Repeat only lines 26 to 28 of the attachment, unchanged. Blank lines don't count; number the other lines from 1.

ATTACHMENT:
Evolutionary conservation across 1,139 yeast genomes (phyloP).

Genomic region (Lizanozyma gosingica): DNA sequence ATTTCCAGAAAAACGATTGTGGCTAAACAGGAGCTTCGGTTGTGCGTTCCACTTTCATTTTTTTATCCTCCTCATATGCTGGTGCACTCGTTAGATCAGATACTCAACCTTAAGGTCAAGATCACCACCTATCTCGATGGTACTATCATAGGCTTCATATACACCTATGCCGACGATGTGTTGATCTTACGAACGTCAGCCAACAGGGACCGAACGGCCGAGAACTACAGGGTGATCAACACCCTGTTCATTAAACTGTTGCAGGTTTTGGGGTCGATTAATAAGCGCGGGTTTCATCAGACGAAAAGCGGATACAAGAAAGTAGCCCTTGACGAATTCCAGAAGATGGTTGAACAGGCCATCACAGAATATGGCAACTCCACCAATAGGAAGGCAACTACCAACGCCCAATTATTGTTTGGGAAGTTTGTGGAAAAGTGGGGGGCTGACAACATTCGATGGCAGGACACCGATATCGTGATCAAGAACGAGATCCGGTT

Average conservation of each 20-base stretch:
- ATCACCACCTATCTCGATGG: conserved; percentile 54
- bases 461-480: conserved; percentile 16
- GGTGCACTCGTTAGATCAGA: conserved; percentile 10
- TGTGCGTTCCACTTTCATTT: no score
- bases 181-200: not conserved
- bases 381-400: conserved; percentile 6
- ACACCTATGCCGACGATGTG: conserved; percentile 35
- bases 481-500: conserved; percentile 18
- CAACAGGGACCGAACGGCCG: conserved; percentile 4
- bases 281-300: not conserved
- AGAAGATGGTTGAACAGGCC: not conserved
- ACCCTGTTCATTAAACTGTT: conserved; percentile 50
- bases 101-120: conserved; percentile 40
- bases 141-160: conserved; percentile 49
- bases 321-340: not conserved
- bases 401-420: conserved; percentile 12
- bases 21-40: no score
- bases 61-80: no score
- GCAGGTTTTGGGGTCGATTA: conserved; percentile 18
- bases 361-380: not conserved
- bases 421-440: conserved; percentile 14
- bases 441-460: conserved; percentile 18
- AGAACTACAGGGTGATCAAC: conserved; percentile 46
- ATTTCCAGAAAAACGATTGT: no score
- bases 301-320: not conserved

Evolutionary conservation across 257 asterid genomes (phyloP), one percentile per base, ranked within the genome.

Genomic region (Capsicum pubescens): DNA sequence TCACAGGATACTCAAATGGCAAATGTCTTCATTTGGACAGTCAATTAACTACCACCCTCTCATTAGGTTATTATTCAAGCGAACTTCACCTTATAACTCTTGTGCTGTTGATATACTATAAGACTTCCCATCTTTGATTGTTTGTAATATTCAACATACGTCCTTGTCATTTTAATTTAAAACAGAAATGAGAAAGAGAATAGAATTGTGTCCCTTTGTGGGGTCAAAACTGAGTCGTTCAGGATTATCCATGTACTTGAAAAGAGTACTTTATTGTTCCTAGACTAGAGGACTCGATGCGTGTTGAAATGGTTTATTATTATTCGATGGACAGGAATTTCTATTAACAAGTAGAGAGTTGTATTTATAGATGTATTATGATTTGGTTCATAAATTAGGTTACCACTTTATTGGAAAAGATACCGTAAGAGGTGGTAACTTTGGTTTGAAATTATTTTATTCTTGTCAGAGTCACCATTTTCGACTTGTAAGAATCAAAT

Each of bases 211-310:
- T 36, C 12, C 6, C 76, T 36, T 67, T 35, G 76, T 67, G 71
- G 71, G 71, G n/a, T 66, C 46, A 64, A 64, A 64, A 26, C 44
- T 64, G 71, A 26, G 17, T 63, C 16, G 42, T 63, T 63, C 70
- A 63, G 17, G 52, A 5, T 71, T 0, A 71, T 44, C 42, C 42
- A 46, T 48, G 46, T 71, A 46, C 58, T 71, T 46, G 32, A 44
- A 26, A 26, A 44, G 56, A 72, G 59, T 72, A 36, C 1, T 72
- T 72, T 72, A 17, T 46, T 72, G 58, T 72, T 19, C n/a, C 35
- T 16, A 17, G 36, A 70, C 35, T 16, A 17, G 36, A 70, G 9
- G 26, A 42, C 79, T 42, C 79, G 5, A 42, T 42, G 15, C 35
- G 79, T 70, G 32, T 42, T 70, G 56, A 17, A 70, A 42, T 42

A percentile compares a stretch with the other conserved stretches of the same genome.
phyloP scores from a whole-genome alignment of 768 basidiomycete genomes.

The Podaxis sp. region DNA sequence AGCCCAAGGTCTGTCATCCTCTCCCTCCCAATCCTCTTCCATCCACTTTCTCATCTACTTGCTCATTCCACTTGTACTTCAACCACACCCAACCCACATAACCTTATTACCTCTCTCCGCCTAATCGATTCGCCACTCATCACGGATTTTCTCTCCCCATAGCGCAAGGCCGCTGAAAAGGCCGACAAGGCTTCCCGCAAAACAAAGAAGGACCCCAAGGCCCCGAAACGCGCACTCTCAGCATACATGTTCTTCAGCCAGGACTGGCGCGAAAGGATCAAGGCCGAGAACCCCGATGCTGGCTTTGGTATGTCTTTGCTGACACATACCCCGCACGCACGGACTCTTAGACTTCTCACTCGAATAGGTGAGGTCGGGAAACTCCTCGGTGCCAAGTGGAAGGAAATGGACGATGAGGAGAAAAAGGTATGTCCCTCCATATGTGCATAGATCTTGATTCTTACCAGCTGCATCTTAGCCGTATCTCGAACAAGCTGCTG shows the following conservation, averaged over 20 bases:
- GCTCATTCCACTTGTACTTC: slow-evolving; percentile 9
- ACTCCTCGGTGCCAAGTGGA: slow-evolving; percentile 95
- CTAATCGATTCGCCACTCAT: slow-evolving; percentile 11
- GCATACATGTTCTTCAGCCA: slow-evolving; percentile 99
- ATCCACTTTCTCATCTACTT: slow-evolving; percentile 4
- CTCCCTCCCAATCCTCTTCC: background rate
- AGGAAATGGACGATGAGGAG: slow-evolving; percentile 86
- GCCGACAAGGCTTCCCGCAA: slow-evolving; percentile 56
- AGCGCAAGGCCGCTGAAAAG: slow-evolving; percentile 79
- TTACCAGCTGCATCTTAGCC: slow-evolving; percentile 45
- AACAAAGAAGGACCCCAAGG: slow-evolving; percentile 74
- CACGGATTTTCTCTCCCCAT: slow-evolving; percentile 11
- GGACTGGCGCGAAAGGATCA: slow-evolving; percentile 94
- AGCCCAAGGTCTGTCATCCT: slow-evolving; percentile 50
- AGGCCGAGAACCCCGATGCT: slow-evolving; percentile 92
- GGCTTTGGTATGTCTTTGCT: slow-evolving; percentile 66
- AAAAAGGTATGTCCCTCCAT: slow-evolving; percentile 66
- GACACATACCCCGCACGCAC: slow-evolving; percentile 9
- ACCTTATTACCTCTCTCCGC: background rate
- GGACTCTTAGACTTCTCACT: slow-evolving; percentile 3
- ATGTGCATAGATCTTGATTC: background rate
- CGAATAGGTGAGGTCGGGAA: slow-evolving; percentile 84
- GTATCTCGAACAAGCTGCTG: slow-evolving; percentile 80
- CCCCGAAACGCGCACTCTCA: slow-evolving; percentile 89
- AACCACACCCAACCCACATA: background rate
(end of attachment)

- AGAACTACAGGGTGATCAAC: conserved; percentile 46
- ATTTCCAGAAAAACGATTGT: no score
- bases 301-320: not conserved